The fresh Qantas-Emirates code-sharing deal could spell the end of the national carrier’s international career, analysts said, in return for strong semblance of profitability on the domestic front.
However, Qantas reported on Wednesday a bit of financial relief when it logged almost a triple first-half profit of $111 million.
The credit card, which could also be used as a travel card in 35 million locations around the world that would earn holders points on eligible purchases, would be issued to 9 million members of Qantas's Frequent Flyers Club.
It could also be used for withdrawing cash from over 2.1 million ATMs in and out of Australia. The card will also serve as check-ins and boarding pass at airports.
Qantas Chief Executive Alan Joyce described the card as the Swiss Army knife of cards because of its several uses outside traditional card functions.
"The Qantas Cash feature will tap into the rapidly expanding area of electronic payments as people shift from cash to cards, and let members earn points from these transactions . . . The new-generation card will open the door to a lot of other uses through smart-chip technology and the ability to integrate it with mobiles, meaning the sky really is the limit," said Qantas Loyalty Chief Executive Lesly Grant.
Qantas said the new card is not intended to replace bank credit cards or co-branded bank/Qantas cards.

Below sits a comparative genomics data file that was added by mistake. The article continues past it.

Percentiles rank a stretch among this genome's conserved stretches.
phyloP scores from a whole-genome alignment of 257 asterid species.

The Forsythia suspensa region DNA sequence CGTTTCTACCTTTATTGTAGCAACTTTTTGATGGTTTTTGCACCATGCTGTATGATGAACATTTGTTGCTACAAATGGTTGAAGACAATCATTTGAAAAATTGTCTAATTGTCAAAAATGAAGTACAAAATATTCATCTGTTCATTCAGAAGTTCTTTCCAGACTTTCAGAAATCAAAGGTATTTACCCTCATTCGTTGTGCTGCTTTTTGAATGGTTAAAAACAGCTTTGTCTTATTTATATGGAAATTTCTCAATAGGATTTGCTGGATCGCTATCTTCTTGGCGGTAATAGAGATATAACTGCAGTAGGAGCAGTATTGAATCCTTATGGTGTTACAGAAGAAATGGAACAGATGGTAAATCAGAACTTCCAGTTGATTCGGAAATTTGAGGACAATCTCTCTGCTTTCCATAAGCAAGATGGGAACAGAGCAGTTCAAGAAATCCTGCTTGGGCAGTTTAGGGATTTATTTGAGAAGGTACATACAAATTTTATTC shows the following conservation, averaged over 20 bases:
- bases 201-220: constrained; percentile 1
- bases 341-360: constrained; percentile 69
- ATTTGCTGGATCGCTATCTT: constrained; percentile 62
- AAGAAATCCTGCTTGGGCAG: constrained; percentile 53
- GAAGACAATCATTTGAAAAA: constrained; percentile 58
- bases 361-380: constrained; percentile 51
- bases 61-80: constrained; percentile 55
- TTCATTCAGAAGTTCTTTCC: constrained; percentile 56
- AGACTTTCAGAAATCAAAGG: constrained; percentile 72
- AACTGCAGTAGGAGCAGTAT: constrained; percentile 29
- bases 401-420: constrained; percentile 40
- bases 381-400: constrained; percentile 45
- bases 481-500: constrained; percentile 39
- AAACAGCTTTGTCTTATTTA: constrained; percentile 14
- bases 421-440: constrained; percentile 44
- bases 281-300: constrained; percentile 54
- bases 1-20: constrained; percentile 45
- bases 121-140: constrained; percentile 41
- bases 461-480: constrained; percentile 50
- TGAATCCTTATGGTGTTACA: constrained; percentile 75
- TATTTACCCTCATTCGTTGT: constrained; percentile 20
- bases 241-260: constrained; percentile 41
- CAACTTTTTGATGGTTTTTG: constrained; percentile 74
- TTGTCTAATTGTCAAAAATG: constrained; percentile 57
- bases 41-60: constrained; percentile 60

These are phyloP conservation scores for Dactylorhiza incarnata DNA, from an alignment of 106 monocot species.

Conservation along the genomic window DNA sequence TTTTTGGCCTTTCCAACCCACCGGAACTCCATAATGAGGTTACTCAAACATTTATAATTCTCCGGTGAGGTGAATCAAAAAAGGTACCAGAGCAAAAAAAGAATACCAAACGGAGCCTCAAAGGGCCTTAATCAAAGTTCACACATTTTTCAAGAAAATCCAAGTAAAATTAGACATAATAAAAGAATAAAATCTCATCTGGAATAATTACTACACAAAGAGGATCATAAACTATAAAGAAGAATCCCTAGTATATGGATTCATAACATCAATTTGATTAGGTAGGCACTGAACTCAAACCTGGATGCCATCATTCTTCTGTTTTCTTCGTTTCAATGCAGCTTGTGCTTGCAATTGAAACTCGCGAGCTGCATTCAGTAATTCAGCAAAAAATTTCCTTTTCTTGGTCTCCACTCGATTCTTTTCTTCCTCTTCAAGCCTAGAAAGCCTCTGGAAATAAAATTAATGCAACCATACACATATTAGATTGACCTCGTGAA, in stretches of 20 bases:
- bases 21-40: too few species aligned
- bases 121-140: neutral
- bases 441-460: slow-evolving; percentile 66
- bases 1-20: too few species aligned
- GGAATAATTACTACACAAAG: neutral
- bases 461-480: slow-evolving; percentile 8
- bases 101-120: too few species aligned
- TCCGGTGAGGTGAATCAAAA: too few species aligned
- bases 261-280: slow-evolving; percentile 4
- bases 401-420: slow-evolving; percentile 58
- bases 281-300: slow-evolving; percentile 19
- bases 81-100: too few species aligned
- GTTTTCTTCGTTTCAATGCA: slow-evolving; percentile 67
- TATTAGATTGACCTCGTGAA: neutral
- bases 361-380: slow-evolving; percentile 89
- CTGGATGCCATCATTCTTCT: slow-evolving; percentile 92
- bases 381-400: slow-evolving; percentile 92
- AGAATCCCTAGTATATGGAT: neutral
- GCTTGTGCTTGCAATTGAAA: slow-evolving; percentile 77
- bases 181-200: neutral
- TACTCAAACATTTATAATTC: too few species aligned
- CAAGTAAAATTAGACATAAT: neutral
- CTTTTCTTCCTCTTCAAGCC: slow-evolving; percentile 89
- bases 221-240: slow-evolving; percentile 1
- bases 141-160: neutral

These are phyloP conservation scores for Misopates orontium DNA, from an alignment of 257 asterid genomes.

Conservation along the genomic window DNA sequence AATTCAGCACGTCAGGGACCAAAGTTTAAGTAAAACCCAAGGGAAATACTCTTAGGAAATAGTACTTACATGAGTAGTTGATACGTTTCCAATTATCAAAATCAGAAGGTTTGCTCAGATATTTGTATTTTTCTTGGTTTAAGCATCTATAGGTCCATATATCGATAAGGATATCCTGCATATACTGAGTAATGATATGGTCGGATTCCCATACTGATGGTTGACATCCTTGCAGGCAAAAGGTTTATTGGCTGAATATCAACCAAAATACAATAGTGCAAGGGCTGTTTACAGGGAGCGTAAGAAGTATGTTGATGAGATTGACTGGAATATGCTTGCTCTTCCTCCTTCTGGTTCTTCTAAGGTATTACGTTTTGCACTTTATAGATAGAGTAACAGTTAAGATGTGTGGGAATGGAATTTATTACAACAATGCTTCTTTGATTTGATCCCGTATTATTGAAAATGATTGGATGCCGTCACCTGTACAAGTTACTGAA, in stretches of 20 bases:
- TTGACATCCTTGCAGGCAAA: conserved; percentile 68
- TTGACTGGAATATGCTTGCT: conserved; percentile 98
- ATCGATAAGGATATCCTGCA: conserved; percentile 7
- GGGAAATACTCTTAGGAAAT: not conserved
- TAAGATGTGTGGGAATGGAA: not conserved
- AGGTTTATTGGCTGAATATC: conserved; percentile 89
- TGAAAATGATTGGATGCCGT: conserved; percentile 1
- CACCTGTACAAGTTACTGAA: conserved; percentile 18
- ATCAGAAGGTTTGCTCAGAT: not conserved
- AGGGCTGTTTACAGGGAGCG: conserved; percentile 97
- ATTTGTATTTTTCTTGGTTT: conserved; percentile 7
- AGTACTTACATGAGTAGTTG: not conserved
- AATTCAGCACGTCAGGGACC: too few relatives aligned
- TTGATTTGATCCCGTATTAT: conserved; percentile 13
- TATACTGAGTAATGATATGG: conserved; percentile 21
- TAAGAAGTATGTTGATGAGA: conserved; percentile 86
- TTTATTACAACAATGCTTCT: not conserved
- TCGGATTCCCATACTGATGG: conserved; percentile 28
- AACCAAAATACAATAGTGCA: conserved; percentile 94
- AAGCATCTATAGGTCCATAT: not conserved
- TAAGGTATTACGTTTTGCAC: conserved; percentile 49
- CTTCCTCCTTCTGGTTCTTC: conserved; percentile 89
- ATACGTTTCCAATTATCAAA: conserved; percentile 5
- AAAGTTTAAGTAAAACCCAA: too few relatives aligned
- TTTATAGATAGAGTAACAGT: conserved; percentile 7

Blogger Ben Sandilands wrote in Crikey.com that given the banks' poor standing in relation to fees, the financially challenge airlines could score some points with air passengers who have been avoiding Qantas because of its frequent strikes.
The announcement follows release last week by Qantas of changes to its baggage weight limit and Platinum Card benefits in line with the air carrier's new alliance with Middle Eastern carrier Emirates, which Qantas unions are still questioning.
The one-time rise in Qantas's profit is due to the cancellation of 787 Dreamliners from Boeing and the sale of a StarTrack. The one-time pretax profit of $140 million refund from Boeing and $30 million more from the sale of the Qantas unit boosted the air carrier's bottom line. For the same period in 2012, Qantas registered a first-half profit of $42 million.
However, the flag carrier's international operations continue to be a losing proposition and registered a loss of $91 million for the same first half, which covers July to December 2012. The losses were significantly lower than the previous year's $262 million loss.
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